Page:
HIROSHIMA (AP) – World leaders stepped up pressure on Russia over war with Ukraine, the final day of a summit of seven of the world’s richest democracies that sparked a diplomatic whirlwind. Ukrainian President Volodymyr Zelensky took center stage.
Zelensky’s personal appearance at one of the world’s most important diplomatic conferences is meant to draw attention to the country’s 15-month struggle against Russia. Even before he landed on a French plane on Saturday, G7 countries had announced a series of new sanctions and other measures aimed at punishing Russia and limiting its combat capabilities.
While the focus of the summit is Ukraine, leaders from Japan, the US, the UK, France, Germany, Canada, Italy and the European Union are also working to address global concerns about climate change and AI.
U.S. allies South Korea and Japan on Sunday continued efforts to mend ties often marred by continued anger over issues surrounding Japan’s brutal colonization of the Korean Peninsula from 1910 to 1945. Japanese Prime Minister Fumio Kishida and South Korean President Yoon Seok-yeol visit a memorial for Korean victims, including many slave laborers, of the August 6, 1945 atomic bombing.
The U.S. government wants its two neighbors, liberal democracies and bulwarks of U.S. power in the region, to unite on a range of issues, including increasing aggression by China, North Korea and Russia.
Increasing international support is a top priority as Ukraine prepares for a major push to retake territories occupied by Russia in the war that began last February.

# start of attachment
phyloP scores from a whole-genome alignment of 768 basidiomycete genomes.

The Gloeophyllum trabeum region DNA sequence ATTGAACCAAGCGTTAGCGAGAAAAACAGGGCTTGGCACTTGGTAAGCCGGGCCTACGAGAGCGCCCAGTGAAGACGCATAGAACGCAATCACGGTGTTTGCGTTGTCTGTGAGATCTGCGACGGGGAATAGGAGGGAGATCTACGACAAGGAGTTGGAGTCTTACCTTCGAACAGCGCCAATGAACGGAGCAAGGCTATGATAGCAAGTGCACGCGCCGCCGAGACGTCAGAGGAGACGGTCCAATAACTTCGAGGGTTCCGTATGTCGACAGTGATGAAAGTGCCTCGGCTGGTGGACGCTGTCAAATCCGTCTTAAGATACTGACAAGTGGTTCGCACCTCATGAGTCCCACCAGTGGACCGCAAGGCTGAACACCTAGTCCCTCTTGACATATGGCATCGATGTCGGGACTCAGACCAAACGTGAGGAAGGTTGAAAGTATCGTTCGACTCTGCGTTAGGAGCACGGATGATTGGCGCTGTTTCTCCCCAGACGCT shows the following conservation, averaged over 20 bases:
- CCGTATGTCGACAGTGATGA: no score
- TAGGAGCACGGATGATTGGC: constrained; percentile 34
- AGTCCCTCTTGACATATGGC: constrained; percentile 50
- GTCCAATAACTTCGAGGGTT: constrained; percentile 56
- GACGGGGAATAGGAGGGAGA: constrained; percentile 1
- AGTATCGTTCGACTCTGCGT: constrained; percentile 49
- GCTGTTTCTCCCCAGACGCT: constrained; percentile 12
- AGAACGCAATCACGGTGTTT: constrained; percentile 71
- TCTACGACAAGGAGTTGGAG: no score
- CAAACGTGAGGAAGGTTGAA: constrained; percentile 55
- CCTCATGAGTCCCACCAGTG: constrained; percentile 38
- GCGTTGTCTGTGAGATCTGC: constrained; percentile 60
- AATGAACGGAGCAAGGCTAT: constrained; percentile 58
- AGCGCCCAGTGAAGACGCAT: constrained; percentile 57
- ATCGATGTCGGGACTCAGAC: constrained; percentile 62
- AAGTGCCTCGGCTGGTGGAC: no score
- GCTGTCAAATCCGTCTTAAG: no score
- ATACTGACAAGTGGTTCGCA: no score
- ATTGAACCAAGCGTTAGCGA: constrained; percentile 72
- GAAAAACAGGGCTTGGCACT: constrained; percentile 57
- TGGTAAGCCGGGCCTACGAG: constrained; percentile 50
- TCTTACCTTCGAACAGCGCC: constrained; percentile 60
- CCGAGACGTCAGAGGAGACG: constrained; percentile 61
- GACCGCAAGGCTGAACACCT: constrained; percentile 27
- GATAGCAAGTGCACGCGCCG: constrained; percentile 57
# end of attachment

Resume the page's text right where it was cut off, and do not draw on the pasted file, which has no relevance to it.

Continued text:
Mr Zelensky’s visit to the G7 summit comes on the heels of a US agreement to allow the US’s powerful fighter jets to train, laying the groundwork for their eventual transfer to Ukraine.
U.S. National Security Advisor Jake Sullivan said Presidents Joe Biden and Zelensky will talk face-to-face at the summit. Mr. Biden announced his support for training Ukrainian pilots in US-made F-16 fighter jets ahead of the final delivery of the aircraft to Ukraine.
Alongside the summit, the first face-to-face meeting since the end of the war, President Zelensky also met with Indian Prime Minister Narendra Modi to explain the Ukrainian peace plan, which envisages withdrawing Russian troops from the country before negotiations. India, the world’s largest democracy, has avoided directly condemning Russian aggression. While India has close ties with the United States and its Western allies, it is also a major buyer of Russian arms and oil.
Matthew Goodman, an economist at the Institute for Strategic and International Studies, a Washington think tank, said summits like the G7 are opportunities for leaders to put pressure on each other to equalize or double their diplomatic efforts. “Mr Zelensky’s presence puts pressure on the G7 leaders to either achieve more or explain directly to Mr Zelensky why they can’t,” he said.
Russian Foreign Minister Sergey Lavrov has accused the G7 summit of trying to isolate both China and Russia.
Another focus of the conference was China, the world’s second largest economy.
There are growing fears that Beijing, which has steadily expanded its nuclear weapons program, might seek to take Taiwan by force, which could spark a wider conflict. China claims the self-governing island as its own and regularly sends ships and warplanes near it.
G7 leaders plan to introduce a new wave of global sanctions against Russia and boost the effectiveness of existing financial sanctions to deter President Vladimir Putin’s war effort. Russia is currently the most sanctioned country in the world, but its effectiveness is questionable. Russia attended several summits with seven other nations before being excluded from the then-G8 after annexing Crimea in 2014.